Home / Bill Withers’ Live at Carnegie Hall Treats Listeners to Deeply Personal Songwriting and Performing

Bill Withers’ Live at Carnegie Hall Treats Listeners to Deeply Personal Songwriting and Performing

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Quick: Name the best male soul singers of all time.

These virtuosos come to mind immediately: Marvin Gaye, Smokey Robinson, Ray Charles, Stevie Wonder, Luther Vandross, Donnie Hathaway, and other names. Although all these artists exemplify the best of soul music, one name appears less frequently and deserves more attention: Bill Withers.

Although Withers had a string of hits in the 70s and made a comeback in the early 80s with “Just the Two of Us,” a duet with Grover Washington, Jr., only three of his songs still receive frequent airplay: the latter song, “Lean on Me,” “Ain’t No Sunshine,” and “Use Me.” Of course these songs ably withstand the test of time; much of his best material resides in album cuts and less-frequently played singles. His deceptively laid-back delivery allows the listener to truly absorb the lyrics. In fact, songs such as “Grandma’s Hands,” a touching tribute to his grandmother, show his skills as a storyteller and vivid descriptor of characters. Nowhere is his narrative prowess and powerful vocal style more evident than on 1973’s Bill Withers: Live at Carnegie Hall.

Recorded on a rainy night in 1972, the concert features Withers along with James Gadson (drums), Bernoce Blackmon (guitar), Ray Jackson (keyboards), and Melvin Dunlap Bill (bass). The band opens with a slower version of “Use Me” which prominently features Withers’ raspy, seductive voice, turning it into an almost nine-minute jam. The audience claps along and becomes so entranced by the soulful spirit that Withers sings another reprise after finishing the song. “Ain’t No Sunshine” gains a jazzy feel through some piano and a faster beat. As the tempo increases, his bluesy vocals underscore the pain of the ballad.

The masterpiece of the album occurs when Withers introduces “Grandma’s Hands” by reminiscing about his grandmother playing tambourine in the church. Listening to him describe the dancing and preaching at a service, his grandmother banging on the tambourine in pure joy, will charm you as much as the audience. He then launches into an emotional version of the song which, in my opinion, bests the original studio recording. After hearing this version, you will listen to the song with an entirely new — and deeper — perspective.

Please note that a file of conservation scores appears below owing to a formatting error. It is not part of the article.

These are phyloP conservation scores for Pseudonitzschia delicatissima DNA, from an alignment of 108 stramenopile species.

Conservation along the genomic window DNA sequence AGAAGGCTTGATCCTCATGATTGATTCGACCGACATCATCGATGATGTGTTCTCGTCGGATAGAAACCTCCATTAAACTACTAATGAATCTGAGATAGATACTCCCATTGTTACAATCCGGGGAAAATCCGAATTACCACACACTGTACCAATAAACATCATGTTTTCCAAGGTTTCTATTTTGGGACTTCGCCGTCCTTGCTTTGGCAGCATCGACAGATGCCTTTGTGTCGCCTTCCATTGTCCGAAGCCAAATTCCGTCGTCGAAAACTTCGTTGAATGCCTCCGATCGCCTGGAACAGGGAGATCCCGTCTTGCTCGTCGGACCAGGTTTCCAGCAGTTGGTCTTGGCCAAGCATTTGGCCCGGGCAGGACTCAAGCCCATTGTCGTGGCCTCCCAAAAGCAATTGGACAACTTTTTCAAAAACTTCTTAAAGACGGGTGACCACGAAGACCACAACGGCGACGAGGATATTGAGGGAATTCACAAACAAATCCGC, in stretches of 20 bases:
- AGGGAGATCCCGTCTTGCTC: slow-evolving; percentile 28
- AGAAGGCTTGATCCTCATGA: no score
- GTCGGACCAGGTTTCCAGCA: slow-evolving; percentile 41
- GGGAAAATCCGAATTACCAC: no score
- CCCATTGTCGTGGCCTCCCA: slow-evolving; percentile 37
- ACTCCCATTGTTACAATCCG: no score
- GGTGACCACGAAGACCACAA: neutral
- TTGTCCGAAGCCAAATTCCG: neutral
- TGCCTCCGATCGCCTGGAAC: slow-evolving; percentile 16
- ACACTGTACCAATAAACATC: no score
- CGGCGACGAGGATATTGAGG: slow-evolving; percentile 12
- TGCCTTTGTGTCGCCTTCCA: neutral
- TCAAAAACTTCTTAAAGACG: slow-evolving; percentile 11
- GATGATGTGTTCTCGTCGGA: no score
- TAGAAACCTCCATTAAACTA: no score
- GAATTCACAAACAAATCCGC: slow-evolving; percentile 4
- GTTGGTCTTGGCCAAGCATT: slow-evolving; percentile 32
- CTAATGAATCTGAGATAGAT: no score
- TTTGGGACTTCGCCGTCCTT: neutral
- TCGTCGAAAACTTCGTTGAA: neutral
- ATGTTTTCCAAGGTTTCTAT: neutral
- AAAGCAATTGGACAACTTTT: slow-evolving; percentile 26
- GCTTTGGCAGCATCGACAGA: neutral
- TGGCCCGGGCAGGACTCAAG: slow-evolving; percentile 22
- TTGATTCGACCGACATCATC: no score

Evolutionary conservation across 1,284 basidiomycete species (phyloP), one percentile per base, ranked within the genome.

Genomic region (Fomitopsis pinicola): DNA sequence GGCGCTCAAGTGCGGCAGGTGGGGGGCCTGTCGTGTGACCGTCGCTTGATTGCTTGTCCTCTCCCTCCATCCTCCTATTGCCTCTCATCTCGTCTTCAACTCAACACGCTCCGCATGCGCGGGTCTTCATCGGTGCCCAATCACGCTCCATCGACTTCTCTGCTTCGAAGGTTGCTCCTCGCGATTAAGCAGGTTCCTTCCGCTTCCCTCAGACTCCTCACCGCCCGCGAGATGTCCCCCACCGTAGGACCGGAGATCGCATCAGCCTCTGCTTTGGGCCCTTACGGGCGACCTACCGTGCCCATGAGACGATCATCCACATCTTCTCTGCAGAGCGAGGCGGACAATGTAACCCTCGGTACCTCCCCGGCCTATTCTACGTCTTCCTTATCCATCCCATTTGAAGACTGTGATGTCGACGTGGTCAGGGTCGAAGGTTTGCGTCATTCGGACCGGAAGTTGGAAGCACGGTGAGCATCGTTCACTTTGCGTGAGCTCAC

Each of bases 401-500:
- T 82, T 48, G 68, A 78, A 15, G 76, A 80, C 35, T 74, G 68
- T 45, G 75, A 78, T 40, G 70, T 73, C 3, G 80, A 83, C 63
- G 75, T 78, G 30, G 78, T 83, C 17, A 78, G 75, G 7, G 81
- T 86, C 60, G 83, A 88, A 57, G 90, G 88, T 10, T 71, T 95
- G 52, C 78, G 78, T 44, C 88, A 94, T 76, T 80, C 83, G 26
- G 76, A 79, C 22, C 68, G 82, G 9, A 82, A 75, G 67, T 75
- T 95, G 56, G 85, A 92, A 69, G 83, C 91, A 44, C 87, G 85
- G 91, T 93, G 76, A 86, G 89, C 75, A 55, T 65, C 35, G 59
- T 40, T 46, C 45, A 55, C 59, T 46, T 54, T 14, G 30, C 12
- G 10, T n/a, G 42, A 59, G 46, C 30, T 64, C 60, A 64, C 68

Songs like “Let Me into Your Life” illustrate how he could write love songs beyond the usual “ooh baby please” cliché; “I wasn’t even there when he hurt you,” Withers gently pleads, “so why should I have to pay? I want to share your tomorrows.” Accompanied by piano and bass, he demonstrates that the best ballads can be straightforward, realistic, and not hitting audiences over the head with graphic sexuality.

His material, however, addresses more than just love affairs. “Better Off Dead,” a shocking narrative from a suicidal man’s point of view, chronicles a man’s pain from ruined love, drinking, and poverty. With this song, Withers pays tribute to traditional blues-style singing, but manages to address the inner-city frustration of the 70s (reminiscent of Stevie Wonder’s “Village Ghetto Land”).

Typical of his narrative songwriting style, the anti-war song “I Can’t Write Left-Handed” tells the story of a young man returning from Vietnam, one arm blown off. From this man’s perspective, Withers describes his isolation from the “real world.” “Boot camp we had classes / You know we talked about fighting, fighting every day / And looking through rosy, rosy colored glasses / I must admit it seemed exciting in a way.” His naiveté wears off after returning home, stating that “I ain’t gonna live to get much older.”

The final song, “Harlem/Cold Baloney,” paints a musical picture of a typical Saturday in Harlem, juxtaposing people going out to parties with others going to church. By the end Williams engages the audience in a spirited sing-along, transforming the concert into a revival meeting. But Withers’ vivid narration grips the listener and never lets go.

Bill Withers: Live at Carnegie Hall is not only a pleasurable listening experience, but also functions as a master class in performing and songwriting. Pick up the 2008 reissue and experience a criminally underrated classic. For more information, visit Bill Withers’ official site.

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About Kit O'Toole

  • Thank you both for your comments-yes, Pico, I agree that this album deserves more attention (as does Withers), and Donald, Withers does indeed lend all his songs an entire new perspective during this performance. It’s a rare artist who can do that.

  • When he begins “Lean On Me,” the initial reaction (mine, at least, when I first heard this version) is to almost let it play in the background, because it’s such a familiar song. But when he lays into that first chorus, his voice so deep and urgent, you hear the audience swooning in a primal reaction, and suddenly this familiar gem is polished with fresh perspective. Brilliant.

  • Well done, Kit. You are right on, this is a criminally underrated album by a criminally underrated artist. Withers is the best folk-soul singer-songwriter ever, IMHO.